Anyone can get oral cancer. If diagnosed with oral cancer, the five-year survival rate is 52%, which has not changed in 25 years.
The major reason for such a poor survival rate is that oral cancer is often not diagnosed until a significant, persistent lesion prompts a patient to ask his or her dentist or doctor about it. Unfortunately, because of the aggressive nature of oral cancers, the lesion may already have spread to the lymph system by the time it is noticed. However, when cancer is recognized early, the five-year survival rate increases to 82%. Therefore, early diagnosis saves lives!
Many dentists and dental hygienists perform physical oral cancer examinations routinely. The exam takes only a few minutes to perform and is often done routinely at dental check-ups. The clinician inspects the inside and outside of the mouth for unusual lumps, bumps, red spots, white spots, and ulcers. The cheeks and lips are usually rolled and palpated for masses. A very critical part of the oral cancer exam is an inspection of the tongue. Usually, the tip of the tongue is grasped with a piece of gauze and stretched forward while the clinician looks at the sides, top, and bottom of the tongue for anything suspicious. This exam has been considered to be the standard of care for many years.
Over the past decade or so, several technologies have been introduced for dentists to use to aid in early detection of oral cancer. For example, one of the early tools required the patient to swish with a vinegar solution followed by the dentist inspecting the mouth with a glow-stick, similar to a test used by some gynecologists. This test, although beneficial, was relatively costly and unpleasant for routine use; it worked well to highlight suspicious white lesions, but it did not work as well on red lesions. Incidentally, red lesions tend to have the highest likelihood of becoming cancer in the mouth. Another technology that has been improved by the FDA for early cancer screening is called direct tissue fluorescence visualization. Essentially, a special light that uses wavelengths within the visible light spectrum is used to inspect the soft tissues of the mouth. No rinse or dye is needed. It works on the principle that rapidly reproducing cells, such as cancer cells, do not allow the light to penetrate down to the collagen level of the skin. Healthy tissue reflects the light and “lights up” through a viewing filter or special glasses, depending on the design of the product used. Suspicious lesions appear as black spots in a field of color. This is a much more useful tool for helping to decide the risk level of a lesion because rapidly reproducing cells, such as those in dysplasia or cancer, lose the ability to fluoresce. In fact, this technology can even be used during surgical procedures to guide the surgeon in identifying the margin, and it has been used to identify dead bone from healthy bone when used for surgical removal of osteonecrosis after the patient has been on a course of tetracycline because the antibiotic, which is highly fluorescent, diffuses through healthy bone but not dead bone.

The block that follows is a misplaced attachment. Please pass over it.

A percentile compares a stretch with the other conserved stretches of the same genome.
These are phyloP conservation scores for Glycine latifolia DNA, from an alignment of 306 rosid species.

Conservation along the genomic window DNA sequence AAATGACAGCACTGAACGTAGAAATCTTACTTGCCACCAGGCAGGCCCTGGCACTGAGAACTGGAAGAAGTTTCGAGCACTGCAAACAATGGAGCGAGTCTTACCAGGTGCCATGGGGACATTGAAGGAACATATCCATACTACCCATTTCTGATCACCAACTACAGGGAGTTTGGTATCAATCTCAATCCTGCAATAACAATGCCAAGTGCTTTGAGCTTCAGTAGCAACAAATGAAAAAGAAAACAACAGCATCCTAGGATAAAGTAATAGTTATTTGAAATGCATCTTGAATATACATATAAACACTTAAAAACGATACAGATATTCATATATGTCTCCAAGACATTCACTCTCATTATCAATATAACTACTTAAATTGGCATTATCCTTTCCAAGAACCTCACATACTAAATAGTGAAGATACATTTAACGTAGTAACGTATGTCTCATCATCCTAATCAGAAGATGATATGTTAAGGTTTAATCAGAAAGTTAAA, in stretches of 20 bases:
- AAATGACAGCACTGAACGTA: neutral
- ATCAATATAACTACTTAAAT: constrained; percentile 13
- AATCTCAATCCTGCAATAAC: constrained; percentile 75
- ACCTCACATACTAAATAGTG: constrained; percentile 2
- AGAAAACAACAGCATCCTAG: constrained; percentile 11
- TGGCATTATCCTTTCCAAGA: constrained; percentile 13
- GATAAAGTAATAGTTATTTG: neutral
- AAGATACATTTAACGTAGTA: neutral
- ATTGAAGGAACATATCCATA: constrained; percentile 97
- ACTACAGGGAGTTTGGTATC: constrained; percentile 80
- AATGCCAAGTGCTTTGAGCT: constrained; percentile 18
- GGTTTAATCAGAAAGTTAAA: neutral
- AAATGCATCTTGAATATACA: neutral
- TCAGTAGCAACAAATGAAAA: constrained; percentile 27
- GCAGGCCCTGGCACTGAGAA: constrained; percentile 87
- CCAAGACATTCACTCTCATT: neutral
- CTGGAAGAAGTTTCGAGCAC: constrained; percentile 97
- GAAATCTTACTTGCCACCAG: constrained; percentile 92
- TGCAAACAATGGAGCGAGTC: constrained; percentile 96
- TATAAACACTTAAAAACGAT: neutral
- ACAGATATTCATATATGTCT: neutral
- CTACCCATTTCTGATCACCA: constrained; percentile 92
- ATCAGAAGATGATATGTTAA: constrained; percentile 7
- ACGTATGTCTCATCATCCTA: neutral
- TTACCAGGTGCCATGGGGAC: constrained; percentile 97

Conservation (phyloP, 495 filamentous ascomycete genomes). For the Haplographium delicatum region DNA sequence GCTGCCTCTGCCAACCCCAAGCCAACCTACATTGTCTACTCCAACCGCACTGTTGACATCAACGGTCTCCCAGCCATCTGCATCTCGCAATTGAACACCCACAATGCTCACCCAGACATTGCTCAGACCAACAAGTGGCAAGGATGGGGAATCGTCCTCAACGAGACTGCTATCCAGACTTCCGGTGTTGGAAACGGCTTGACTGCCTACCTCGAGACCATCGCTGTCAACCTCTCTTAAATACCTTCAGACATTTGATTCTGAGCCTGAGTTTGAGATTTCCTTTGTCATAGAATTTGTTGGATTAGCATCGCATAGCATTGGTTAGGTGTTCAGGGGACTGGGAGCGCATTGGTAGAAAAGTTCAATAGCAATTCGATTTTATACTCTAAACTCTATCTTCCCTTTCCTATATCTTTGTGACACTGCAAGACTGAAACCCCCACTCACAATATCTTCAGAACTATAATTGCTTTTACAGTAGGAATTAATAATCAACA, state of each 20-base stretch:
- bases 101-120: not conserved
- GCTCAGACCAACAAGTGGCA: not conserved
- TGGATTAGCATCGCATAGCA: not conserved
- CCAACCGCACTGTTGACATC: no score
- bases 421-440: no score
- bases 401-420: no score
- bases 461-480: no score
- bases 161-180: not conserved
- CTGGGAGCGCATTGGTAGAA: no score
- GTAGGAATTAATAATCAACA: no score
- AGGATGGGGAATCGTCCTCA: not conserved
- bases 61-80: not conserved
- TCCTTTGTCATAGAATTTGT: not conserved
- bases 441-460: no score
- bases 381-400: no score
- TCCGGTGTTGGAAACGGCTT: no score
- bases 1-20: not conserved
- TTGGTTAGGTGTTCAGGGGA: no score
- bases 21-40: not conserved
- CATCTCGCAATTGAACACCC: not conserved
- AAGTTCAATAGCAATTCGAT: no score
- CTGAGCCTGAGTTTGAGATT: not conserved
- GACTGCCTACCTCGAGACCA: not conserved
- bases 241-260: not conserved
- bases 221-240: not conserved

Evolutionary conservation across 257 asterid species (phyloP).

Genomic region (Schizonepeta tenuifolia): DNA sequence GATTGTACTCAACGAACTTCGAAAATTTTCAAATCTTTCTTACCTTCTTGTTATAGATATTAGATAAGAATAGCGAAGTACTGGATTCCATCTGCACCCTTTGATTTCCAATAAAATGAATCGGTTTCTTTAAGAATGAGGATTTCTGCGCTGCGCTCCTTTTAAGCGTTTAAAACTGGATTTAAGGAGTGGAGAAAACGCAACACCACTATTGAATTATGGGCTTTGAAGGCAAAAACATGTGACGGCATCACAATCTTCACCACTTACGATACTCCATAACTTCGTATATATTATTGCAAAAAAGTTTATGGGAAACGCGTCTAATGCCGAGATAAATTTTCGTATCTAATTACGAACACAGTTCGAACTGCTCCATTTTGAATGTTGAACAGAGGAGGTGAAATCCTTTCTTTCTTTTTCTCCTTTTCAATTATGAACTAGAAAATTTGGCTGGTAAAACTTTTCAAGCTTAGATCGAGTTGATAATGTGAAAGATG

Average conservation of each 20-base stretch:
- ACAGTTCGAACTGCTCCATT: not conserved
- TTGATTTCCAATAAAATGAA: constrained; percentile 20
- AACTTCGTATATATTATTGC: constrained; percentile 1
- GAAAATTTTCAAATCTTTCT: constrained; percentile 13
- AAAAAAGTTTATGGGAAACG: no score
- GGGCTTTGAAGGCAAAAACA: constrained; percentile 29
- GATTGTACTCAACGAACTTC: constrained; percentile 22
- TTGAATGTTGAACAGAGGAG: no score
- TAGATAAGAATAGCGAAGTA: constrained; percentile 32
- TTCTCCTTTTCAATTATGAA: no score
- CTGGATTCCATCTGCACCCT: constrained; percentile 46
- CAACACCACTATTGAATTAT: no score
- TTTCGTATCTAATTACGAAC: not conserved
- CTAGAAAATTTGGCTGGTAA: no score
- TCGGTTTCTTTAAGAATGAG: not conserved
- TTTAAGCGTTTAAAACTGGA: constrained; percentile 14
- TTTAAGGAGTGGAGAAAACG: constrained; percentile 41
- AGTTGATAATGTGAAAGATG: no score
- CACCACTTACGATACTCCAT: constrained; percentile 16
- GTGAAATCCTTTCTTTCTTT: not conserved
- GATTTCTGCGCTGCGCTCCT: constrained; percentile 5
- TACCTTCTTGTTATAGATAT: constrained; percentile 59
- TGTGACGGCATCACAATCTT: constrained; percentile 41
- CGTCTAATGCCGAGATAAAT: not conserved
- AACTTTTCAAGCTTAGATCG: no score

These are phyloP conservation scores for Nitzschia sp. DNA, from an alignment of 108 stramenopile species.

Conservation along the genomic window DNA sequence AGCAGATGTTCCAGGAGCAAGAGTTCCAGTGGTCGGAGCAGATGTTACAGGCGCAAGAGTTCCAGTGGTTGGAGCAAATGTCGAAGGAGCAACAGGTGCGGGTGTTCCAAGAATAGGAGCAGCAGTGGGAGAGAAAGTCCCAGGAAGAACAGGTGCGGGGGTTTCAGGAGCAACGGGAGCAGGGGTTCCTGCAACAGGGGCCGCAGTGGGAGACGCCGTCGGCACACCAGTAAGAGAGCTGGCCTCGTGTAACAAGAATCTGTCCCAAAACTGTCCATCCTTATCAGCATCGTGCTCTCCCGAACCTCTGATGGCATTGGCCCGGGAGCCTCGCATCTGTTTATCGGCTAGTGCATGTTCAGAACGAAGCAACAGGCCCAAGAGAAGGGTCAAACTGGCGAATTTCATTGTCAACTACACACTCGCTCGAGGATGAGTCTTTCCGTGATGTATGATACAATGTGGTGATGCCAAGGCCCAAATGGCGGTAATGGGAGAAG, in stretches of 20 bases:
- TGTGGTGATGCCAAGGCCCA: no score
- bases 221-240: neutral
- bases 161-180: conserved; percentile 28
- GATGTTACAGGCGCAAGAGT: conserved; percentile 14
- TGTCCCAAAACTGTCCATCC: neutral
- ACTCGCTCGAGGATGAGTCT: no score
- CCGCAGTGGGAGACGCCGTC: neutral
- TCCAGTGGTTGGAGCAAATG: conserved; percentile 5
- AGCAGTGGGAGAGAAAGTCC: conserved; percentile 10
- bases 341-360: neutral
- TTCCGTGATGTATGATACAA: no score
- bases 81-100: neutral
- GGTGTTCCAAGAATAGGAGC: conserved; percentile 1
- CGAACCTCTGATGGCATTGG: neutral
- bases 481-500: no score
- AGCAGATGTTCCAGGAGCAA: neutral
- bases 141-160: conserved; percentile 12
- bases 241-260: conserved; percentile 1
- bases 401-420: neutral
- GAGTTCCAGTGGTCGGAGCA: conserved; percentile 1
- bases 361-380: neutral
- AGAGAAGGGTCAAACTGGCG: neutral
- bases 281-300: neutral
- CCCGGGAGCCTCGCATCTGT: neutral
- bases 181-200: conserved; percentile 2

Once a lesion is discovered, either through visual inspection, by chemical fluorescence, or by direct tissue fluorescence visualization, further tests are necessary to reach a diagnosis. A secondary screening test, similar to a PAP smear, can be performed for early lesions, which tells if further studies are necessary or not. If further studies are needed and to get a definitive diagnosis of the lesion, then a scalpel biopsy is performed. In a surgical biopsy, part or all of the lesion is removed surgically and viewed by a pathologist under a microscope. Obtaining a diagnosis is essential for determining the appropriate treatment. Fortunately, a simple excisional biopsy or even no treatment is all that is needed for very early oral lesions.
If you have not received an oral cancer screening, we strongly recommend you schedule an appointment to get tested.